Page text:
The best day trips from Munich

From serene Alpine escapes and medieval villages to sobering WWII memorial sites, here are the top day trips from Munich
Photograph: Courtesy CC/Flickr/Jeff Wilcox
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For Munich locals and loyalists, it’s what’s outside of town that captivates as much as the southern German metropolis itself. When you've finished visiting Munich's stunning attractions and things to do, take advantage of the city's prime location and venture on a day trip. With the Alps on the horizon, there are plenty of stunning mountain destinations and activities a short ride from the city—from hiking, skiing and traditional Bavarian architecture in Garmisch-Patenkirchen to the vertiginous mix of Nazi history and pristine landscape at Berchtesgaden. The shattering legacy of the Third Reich continues at the Memorial Site of Dachau, the first concentration camp in Germany where 41,500 prisoners lost their lives. The walled town of Rothenburg ob der Tauber, meanwhile, is about as pristine a medieval city you can find, and an apt reminder of the long reach of German culture and history before the Nazis came to power.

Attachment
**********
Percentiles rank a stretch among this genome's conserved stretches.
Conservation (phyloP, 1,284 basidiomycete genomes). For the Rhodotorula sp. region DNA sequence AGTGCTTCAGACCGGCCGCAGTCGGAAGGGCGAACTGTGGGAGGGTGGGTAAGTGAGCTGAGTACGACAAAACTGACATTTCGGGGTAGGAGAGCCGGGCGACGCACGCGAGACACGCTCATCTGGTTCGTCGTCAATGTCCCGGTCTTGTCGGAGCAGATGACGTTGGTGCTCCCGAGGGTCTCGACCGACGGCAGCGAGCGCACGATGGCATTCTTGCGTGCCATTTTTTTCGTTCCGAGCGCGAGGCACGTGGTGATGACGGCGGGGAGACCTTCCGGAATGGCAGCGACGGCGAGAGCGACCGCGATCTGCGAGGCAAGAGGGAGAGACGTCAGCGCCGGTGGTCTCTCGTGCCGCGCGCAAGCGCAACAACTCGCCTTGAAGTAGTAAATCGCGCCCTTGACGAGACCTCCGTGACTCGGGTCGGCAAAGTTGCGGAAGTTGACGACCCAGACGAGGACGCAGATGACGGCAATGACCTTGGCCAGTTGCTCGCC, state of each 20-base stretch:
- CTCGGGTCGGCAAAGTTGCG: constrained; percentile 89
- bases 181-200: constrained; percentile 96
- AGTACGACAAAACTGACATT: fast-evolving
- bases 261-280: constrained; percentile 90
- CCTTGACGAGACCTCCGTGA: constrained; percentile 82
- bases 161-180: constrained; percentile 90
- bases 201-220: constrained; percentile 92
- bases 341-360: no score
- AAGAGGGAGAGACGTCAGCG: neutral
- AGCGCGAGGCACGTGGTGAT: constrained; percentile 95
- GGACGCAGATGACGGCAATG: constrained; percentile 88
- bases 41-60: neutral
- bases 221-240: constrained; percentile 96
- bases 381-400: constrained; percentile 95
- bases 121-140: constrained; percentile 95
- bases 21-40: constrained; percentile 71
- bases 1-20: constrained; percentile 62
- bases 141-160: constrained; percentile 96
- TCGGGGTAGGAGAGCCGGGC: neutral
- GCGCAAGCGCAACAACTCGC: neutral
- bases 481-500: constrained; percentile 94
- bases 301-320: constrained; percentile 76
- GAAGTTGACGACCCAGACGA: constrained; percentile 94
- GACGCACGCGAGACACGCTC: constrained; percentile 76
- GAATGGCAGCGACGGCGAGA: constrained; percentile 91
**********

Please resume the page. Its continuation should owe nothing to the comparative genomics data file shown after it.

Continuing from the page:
Day trips from Munich

Rothenburg ob der Tauber

Rothenburg ob der Tauber

A little over two hours north of Munich between Stuttgart and Nuremberg, this walled town is arguably the most authentic throwback to medieval Europe you can find. Behind the 14th-century city walls, you’ll find a web of narrow passageways, half-timber houses, stately towers and impressive churches, as well as the imperial castle, built in 1142. With such immaculate preservation, Rothenburg has unsurprising hordes of tourists, particularly in summer. If you can, it’s well worth staying into the evening, when the shuttle buses have left, the church spires darken against the twilight, and you can hear your footsteps echo down the cobbled streets. 

EAT:

Cozy Franconian restaurant Glocke offers great traditional local cuisine with delicious wines from their own vineyard.

DRINK: 

Adjoining a gate tower, the half-timber Landwehr-Bräu am Turm serves up chilled beer and simple food in an idyllic spot just a few paces down from Plönlein.

DO:

The Medieval Crime Museum explores crime and punishment in the Middle Ages with a fascinating display of notorious crime cases, witch-hunts, and the often-gruesome devices used to extract confessions and inflict punishment.

STAY: 

For ultimate Rothenburg romance, book ahead at the Burg Hotel. Built into the city walls, it offers panoramic views across the Tauber valley, a beautiful cloister garden and 30 sumptuous, sunlit rooms, many with four-poster beds.

If you do just one thing... 

Head to Plönlein, a particularly photogenic intersection of two cobbled alleys, framed by the 13th-century gate towers, Siebers Tower and Kobolzeller Tower.